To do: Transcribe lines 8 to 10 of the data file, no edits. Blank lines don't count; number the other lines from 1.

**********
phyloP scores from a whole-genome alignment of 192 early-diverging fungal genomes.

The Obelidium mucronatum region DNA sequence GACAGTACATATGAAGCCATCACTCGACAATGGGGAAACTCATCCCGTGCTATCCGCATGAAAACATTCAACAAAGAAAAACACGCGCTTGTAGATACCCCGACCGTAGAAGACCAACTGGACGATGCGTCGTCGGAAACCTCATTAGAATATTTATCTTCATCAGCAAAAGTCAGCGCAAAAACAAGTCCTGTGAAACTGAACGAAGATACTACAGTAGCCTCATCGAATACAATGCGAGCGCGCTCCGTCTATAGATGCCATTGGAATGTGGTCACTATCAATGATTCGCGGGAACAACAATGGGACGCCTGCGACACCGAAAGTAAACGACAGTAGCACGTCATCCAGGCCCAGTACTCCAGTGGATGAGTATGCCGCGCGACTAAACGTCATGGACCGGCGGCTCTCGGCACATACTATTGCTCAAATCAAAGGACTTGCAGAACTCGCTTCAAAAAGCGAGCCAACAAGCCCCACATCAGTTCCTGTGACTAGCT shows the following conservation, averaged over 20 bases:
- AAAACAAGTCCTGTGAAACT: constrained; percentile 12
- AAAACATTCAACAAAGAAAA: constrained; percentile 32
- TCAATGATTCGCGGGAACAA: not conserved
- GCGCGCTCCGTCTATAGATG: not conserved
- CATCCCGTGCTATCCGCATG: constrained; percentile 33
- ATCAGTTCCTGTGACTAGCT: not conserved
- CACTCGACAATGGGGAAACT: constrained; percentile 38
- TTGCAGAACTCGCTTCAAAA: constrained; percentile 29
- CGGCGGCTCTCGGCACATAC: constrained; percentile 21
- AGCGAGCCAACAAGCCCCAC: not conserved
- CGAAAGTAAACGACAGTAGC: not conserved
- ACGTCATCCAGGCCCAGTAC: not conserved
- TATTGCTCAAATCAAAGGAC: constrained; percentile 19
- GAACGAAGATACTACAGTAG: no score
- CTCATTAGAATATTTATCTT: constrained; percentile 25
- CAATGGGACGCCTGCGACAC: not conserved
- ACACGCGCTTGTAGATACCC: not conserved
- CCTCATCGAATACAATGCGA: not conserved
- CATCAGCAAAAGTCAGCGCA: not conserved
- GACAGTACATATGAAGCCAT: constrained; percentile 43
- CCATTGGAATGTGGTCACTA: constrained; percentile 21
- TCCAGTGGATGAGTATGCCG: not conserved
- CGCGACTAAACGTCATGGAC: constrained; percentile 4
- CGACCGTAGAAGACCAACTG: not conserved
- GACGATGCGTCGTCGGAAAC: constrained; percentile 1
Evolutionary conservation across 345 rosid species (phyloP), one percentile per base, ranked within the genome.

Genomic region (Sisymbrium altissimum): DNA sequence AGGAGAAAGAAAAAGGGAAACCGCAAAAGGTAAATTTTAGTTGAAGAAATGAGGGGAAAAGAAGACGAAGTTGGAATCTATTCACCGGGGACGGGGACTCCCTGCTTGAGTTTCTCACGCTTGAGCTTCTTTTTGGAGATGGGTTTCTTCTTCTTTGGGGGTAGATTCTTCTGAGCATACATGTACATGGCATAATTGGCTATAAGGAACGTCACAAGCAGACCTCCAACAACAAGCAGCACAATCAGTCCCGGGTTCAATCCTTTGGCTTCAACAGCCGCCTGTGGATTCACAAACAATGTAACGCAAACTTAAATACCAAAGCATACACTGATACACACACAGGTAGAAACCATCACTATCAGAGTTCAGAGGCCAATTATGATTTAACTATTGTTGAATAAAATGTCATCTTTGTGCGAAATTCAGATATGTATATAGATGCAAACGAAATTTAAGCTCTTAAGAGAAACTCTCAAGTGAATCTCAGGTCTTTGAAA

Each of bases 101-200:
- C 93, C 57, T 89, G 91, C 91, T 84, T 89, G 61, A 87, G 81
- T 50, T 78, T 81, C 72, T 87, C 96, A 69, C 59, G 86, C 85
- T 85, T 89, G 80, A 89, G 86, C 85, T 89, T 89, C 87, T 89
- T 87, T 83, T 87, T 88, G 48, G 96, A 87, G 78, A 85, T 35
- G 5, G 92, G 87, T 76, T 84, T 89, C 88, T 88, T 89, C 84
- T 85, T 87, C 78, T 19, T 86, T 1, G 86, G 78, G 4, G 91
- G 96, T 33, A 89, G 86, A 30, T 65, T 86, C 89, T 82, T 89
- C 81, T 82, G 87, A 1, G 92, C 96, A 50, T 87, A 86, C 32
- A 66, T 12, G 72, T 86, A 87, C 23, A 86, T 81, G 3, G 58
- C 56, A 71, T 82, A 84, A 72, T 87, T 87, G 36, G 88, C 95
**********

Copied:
- ATCAGTTCCTGTGACTAGCT: not conserved
- CACTCGACAATGGGGAAACT: constrained; percentile 38
- TTGCAGAACTCGCTTCAAAA: constrained; percentile 29